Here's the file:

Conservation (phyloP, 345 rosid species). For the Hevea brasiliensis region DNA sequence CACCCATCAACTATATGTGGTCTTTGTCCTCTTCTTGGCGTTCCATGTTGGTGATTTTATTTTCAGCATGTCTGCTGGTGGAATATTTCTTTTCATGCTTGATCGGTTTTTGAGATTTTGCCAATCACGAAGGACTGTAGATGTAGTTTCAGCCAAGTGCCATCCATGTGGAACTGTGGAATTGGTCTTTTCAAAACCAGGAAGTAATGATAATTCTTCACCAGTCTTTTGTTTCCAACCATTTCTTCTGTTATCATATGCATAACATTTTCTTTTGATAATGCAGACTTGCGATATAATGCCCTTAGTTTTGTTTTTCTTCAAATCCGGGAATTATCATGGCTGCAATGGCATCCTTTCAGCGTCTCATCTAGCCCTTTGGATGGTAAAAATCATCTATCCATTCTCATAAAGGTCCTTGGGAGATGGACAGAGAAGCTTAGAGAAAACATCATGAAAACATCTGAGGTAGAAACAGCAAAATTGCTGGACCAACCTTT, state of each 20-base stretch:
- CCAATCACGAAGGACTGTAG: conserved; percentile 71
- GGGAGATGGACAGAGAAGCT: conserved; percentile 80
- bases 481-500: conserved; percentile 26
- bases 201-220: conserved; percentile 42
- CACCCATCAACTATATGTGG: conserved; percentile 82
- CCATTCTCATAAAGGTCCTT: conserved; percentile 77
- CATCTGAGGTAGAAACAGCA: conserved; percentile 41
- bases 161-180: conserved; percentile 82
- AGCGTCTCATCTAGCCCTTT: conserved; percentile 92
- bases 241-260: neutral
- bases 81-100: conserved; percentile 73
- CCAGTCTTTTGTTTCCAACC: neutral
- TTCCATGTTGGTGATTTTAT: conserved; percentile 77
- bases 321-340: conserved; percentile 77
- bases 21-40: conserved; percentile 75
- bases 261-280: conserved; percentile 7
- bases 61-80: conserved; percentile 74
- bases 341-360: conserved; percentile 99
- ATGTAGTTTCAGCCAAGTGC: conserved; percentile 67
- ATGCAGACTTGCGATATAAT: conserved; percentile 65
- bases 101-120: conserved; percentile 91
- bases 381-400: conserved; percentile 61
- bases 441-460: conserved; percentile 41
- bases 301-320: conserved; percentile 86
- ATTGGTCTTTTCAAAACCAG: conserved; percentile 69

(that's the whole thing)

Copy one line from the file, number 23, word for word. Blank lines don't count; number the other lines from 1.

- bases 381-400: conserved; percentile 61